This approach makes sense, especially when there aren't sufficient certificated teachers to fill available positions.
But, this approach to open teaching positions isn't news, as other states have been experimenting with the idea since at least the late-1980s, some calling the approach "alternative routes to certification." Generally speaking, the evidence gained from these states indicates that the majority of those who take an alternative route to teacher certification don't remain on the job very long, anywhere from 1 to 3 years.
So, besides not being news, this approach really isn't a solution.
The simple fact is that the majority of teachers following a traditional or alternate route to certification leave teaching within 5 years. Somewhere along the line, they discover they don't like teaching, can't work with young people, are stifled by the bureaucracy, etc., and get out.
Yes, teaching is more difficult than it appears and earning or not earning a degree in education doesn't make the difference.
What seems to make a difference is when a principal understands that teachers "learn to teach" as they teach. There are certain, predictable learnings evidencing an "expert" teacher. Neophytes must acquire, build upon, and then these learnings integrate into a repertoir of dependable skills. Oftentimes, neophytes muddle through learning these skills and develop expertise on their own. Yet, research evidence indicates that principals who have expert teachers "coach" and "mentor" their nonexpert colleagues assists in helping them to develop the skills they need to become experts. Or, alternatively, to recognize early on that they just don't have what it takes.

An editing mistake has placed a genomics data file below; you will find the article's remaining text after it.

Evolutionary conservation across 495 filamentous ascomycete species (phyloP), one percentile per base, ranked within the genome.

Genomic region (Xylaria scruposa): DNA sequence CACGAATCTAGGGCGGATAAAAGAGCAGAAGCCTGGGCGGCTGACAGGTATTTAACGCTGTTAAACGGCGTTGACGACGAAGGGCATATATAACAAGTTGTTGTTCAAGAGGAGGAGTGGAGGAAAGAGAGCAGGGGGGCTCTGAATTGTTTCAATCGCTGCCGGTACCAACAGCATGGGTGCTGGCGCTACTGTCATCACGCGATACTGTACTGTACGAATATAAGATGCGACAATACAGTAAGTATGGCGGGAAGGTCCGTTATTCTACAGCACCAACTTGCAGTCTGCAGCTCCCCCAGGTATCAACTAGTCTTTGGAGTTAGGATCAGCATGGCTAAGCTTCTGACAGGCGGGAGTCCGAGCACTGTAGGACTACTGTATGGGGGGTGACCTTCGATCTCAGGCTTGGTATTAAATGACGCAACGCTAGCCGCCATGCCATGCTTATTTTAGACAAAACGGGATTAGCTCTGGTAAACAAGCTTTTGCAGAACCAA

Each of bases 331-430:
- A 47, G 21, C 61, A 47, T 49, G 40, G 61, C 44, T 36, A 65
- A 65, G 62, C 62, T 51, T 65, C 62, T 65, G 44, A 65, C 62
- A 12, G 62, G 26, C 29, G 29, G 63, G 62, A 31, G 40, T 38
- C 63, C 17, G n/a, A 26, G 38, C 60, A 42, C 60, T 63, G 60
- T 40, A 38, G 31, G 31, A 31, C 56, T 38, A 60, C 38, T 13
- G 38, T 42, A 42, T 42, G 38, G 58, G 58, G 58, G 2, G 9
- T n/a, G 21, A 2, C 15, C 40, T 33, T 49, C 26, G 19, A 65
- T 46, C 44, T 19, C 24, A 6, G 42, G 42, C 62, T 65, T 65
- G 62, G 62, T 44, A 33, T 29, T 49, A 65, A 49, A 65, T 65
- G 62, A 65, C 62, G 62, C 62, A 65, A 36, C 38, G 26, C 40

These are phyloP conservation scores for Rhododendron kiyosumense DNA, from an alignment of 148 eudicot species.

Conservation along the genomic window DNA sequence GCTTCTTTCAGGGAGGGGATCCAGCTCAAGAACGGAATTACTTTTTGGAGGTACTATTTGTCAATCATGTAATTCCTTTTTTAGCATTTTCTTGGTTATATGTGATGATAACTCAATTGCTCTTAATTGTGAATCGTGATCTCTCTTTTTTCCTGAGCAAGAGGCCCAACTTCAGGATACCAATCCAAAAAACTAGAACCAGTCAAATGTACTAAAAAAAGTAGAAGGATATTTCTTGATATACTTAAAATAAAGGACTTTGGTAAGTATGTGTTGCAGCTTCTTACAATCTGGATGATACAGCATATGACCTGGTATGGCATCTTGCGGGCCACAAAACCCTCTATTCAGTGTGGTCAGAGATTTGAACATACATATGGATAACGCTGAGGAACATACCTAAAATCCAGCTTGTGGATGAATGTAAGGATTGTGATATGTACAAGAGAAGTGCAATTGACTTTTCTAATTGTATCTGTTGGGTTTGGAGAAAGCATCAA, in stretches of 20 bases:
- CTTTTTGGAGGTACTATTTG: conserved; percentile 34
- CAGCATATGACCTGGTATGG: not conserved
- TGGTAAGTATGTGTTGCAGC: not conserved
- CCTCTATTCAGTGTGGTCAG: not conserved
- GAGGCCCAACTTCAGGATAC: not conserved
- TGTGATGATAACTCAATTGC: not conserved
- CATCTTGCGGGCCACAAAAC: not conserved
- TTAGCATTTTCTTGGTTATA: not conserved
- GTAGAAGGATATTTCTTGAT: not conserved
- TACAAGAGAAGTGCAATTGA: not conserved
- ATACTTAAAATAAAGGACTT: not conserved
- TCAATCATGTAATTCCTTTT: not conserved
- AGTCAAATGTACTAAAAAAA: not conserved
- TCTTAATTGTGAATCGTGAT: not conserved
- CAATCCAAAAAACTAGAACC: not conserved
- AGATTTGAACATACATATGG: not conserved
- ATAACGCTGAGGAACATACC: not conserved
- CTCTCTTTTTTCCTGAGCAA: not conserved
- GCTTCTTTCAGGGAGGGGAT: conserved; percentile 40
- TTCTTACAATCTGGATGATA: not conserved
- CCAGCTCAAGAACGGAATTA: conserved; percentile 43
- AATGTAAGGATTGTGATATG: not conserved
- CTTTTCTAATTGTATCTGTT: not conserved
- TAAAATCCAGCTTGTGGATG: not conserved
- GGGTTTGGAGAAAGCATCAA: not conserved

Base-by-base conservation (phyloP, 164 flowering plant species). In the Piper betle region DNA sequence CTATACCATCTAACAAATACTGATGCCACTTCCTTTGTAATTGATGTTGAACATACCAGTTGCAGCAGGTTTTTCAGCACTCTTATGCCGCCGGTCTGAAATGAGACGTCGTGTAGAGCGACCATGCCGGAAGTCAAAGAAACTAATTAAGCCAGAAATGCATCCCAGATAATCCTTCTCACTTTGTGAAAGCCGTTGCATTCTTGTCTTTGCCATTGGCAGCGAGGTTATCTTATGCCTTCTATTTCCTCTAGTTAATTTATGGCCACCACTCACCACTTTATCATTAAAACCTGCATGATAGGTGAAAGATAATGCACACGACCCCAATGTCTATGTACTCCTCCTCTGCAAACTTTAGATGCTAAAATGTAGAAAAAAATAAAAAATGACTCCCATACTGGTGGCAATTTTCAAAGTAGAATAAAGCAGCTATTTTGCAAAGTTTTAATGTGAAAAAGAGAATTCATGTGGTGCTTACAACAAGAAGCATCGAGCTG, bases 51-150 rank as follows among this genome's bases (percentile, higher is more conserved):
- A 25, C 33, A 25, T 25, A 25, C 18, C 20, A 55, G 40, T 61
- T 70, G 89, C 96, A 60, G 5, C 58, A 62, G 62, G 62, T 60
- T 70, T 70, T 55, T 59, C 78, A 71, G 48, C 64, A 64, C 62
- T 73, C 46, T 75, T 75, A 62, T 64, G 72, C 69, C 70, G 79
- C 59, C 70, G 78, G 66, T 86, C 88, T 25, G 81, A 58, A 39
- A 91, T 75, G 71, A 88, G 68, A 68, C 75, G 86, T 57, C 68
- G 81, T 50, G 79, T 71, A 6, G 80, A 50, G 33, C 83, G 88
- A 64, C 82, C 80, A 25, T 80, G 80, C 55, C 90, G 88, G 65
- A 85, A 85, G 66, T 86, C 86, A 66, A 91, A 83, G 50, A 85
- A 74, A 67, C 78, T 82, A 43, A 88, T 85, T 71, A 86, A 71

The "take away"? Realize that teachers "learn to teach" as they teach. They don't learn how to teach in undergraduate education programs. So, get rid of those undergraduate departments, schools, and colleges of education that allegedly "prepare" teachers for classrooms. Replace them with in-school or within-district programs aimed directly at assisting neophytes to become more accomplished teachers.
Then, armed with some on-the-job experience, send those accomplished teachers to graduate departments, schools, and colleges of education. There, provide them the opportunity to integrate theory and practice so they can become and earn the title/degree "Master of Education" and continue their goal of developing into expert teachers.
This, too, isn't news. But, it is a solution that's been tried and worked in public and private schools.
Let the discussion begin...
To read the Kansas First News article, click on the following link:
"Licensing More People to Teach."